Robert’s most recent achievement is a commission by the Thomas Fisher Rare Book Library, University of Toronto, for a binding of George Barbier and Francois Louis Schmied’s Personnages de Comedie (Paris, 1922).

George Barbier and Francois Louis Schmied's Personnages de Comedie (Paris, 1922)
George Barbier and Francois Louis Schmied’s Personnages de Comedie (Paris, 1922)

It is currently on display in the Fisher Library’s exhibit: “Chevalier du Bracelet” George Barbier and His illustrated Works. Another Robert Wu binding, on loan from the Royal Ontario Museum, is also featured in the exhibit.

Le Roman de la Momie, illustrated by George Barbier
Le Roman de la Momie, illustrated by George Barbier

Check out this guided tour of the exhibit, narrated by the curator, Arthur Smith.

Please do not be under the misapprehension that appreciation of Robert’s binding is limited to Ontario. Robert has twice earned the great honor of his bindings being selected for the traveling exhibits of the triennial Designer Bookbinders International Competition.

Designer Bookbinders International Competition 2009
Designer Bookbinders International Competition 2009
Designer Bookbinders International Competition 2012
A Midsummer Night’s Dream
Designer Bookbinders International Competition 2012

Robert also has many private commissions which, of course, do not get published on his website.

One of Robert’s specialties is miniatures. I hope Robert will forgive me for not writing much about this aspect of his work. I have written enough about minis for the moment. However, it is necessary to mention Robert’s love of all things tiny and made of paper, in order to understand why and how Robert became a designer bookbinder.

Recently, Robert and I have been corresponding via email. I have so many questions for designer binders. Robert is a good sport and agreed to be my first victim. What I received was completely unexpected. Robert wrote such a passionate off-the-cuff essay about his introduction to and training in the art of designer binding that I am forced (with his kind permission) to excerpt some of it here. This is how Robert describes his introduction to bookbinding:

I discovered bookbinding initially through ORIGAMI! I have always been interested in paper folding and one day (back in high school), I discovered at a bookstore a diagram of folding a sheet of paper into a multi-page miniature book. I was intrigued and it fascinated me. Then I realized that I couldn’t write much in it, so I went back to the bookstore and found a manual on bookbinding basics. At that time, the basic bookbinding manual looked very complicated to me, but I decided to give it a try. So I started making my first properly bound books in miniature format when I was in high school, and I was hooked. I think within a few years of making my miniature books, I discovered the Canadian Bookbinders and Book Artists Guild (CBBAG) in Toronto. I started taking workshops in bookbinding because I wanted to make better miniature books.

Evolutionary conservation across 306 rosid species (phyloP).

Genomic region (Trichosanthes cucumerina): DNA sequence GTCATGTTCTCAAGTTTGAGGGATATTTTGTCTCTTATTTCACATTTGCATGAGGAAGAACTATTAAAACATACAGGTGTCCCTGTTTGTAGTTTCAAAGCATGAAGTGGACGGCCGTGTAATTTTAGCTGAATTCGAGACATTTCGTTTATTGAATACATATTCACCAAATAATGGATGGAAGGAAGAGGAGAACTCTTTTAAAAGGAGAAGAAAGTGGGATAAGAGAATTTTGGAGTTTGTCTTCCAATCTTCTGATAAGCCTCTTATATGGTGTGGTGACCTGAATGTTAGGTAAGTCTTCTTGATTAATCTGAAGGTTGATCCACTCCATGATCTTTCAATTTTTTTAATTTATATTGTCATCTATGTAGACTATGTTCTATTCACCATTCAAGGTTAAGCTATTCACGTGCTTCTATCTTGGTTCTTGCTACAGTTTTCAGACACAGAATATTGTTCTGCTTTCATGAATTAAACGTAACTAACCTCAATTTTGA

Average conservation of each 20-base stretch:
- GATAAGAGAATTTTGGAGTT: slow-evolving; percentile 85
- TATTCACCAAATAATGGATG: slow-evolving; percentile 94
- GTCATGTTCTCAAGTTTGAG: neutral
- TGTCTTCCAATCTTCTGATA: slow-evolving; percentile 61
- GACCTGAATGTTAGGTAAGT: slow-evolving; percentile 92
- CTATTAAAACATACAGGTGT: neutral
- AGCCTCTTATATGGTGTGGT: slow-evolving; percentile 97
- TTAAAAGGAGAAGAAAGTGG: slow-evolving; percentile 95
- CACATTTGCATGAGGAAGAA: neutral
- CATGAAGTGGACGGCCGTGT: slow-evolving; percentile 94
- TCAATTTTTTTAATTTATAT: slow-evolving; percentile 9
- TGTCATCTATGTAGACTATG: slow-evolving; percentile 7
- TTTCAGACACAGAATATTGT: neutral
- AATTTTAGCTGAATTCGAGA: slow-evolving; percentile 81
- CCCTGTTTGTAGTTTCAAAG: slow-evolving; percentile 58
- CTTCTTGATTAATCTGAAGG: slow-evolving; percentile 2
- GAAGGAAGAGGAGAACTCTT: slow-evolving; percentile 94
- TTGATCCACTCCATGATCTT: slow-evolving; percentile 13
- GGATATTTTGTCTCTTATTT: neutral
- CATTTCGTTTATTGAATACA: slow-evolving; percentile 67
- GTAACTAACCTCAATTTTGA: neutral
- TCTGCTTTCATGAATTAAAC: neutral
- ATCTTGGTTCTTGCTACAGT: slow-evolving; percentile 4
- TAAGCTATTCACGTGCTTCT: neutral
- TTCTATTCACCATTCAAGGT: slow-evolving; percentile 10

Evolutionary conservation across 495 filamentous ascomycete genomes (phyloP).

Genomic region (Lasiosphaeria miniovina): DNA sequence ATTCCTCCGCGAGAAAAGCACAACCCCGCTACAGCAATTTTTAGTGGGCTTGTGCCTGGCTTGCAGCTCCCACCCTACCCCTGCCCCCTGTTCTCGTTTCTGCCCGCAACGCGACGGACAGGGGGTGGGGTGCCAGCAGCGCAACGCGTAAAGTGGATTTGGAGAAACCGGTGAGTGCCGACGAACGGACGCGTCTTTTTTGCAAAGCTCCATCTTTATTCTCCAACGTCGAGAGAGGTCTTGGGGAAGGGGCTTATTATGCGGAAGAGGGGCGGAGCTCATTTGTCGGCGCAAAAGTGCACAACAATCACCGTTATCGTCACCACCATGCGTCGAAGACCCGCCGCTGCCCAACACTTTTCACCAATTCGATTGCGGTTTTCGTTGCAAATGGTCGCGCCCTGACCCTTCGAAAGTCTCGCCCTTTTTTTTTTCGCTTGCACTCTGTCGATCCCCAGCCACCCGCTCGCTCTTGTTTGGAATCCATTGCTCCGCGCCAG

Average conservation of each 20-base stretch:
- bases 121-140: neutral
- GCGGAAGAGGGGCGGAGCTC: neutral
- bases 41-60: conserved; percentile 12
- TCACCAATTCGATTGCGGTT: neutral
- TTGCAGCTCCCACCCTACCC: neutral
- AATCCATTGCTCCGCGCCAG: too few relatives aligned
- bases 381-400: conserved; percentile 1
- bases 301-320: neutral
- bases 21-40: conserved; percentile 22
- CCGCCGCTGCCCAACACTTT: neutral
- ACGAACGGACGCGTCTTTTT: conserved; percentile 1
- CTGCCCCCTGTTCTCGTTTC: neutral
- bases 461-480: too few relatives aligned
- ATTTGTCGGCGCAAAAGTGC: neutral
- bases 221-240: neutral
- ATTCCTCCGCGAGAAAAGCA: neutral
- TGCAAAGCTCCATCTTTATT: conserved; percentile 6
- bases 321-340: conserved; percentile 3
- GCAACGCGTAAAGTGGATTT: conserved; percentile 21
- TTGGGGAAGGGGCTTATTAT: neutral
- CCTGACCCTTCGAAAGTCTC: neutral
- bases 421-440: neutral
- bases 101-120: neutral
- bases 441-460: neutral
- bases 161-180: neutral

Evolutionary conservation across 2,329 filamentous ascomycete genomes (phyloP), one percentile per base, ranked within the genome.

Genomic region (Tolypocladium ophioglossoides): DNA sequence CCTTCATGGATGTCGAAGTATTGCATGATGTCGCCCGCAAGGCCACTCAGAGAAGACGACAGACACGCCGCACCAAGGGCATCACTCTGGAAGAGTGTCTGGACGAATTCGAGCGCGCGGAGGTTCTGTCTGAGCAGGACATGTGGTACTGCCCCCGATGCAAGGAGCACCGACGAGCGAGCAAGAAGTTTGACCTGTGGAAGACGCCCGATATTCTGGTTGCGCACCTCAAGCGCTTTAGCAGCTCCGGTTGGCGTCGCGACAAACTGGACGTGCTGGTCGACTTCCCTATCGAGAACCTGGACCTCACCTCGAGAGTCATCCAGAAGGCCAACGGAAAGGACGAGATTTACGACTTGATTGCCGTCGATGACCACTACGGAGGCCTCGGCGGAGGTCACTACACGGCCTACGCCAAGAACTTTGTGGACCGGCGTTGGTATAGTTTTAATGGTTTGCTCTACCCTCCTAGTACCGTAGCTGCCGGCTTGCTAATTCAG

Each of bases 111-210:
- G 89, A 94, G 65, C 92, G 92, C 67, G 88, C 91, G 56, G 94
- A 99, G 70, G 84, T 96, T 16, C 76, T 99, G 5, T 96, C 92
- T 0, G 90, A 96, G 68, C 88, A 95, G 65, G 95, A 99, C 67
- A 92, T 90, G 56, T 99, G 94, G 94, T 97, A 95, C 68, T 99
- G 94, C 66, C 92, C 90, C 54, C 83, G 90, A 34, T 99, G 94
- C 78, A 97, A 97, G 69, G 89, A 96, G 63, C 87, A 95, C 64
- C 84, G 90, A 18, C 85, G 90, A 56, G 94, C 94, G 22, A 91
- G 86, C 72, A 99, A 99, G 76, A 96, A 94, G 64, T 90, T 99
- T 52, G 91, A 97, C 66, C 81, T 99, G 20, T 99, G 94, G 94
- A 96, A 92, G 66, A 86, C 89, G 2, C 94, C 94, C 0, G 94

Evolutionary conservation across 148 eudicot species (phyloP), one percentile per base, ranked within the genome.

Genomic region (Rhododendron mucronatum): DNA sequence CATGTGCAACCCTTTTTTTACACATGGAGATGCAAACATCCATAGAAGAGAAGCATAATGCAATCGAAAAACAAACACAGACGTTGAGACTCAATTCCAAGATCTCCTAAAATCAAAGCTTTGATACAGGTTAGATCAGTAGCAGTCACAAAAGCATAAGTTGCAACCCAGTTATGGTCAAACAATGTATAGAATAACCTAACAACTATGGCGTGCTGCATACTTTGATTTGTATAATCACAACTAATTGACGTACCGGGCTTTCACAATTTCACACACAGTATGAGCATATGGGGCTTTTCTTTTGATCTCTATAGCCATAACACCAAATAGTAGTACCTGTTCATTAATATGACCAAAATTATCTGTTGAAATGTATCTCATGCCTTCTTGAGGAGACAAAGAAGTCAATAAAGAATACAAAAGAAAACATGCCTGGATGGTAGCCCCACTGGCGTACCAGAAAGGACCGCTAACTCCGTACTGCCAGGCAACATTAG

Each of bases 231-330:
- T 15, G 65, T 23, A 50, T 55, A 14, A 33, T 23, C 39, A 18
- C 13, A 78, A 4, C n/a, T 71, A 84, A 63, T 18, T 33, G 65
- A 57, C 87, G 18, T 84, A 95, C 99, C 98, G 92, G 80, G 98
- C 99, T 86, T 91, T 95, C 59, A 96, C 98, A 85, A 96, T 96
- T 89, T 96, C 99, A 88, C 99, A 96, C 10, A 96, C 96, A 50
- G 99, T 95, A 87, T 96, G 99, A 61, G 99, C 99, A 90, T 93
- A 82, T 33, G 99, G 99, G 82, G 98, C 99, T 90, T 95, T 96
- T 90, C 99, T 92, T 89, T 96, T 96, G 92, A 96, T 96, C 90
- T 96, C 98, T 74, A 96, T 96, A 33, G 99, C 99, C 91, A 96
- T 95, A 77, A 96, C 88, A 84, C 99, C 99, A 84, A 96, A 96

We are really fortunate here in Toronto to have CBBAG, as it offers a really solid foundation for bookbinding and book arts. During my early university years, I was taking many different workshops at CBBAG. One of the instructors introduced us to a bookbinding manual in CBBAG library called My World of Bibliophile Binding written by Tini Miura. I think it was through Tini’s works and writing in the book that I was first introduced to the concept of design binding: bookbinding as art. Then, I discovered another book called Art Nouveau and Art Deco Bookbinding by Alastair Duncan. It was this book that sealed my fate as a designer bookbinder, and I decided to get advanced training in bookbinding so I could do exactly what I saw in the books.

Robert has much more to say about his training, inspiration, and challenges as a binder, but this post is long enough. Part two coming soon.

Guest Book for Toronto Public Library
Guest Book for Toronto Public Library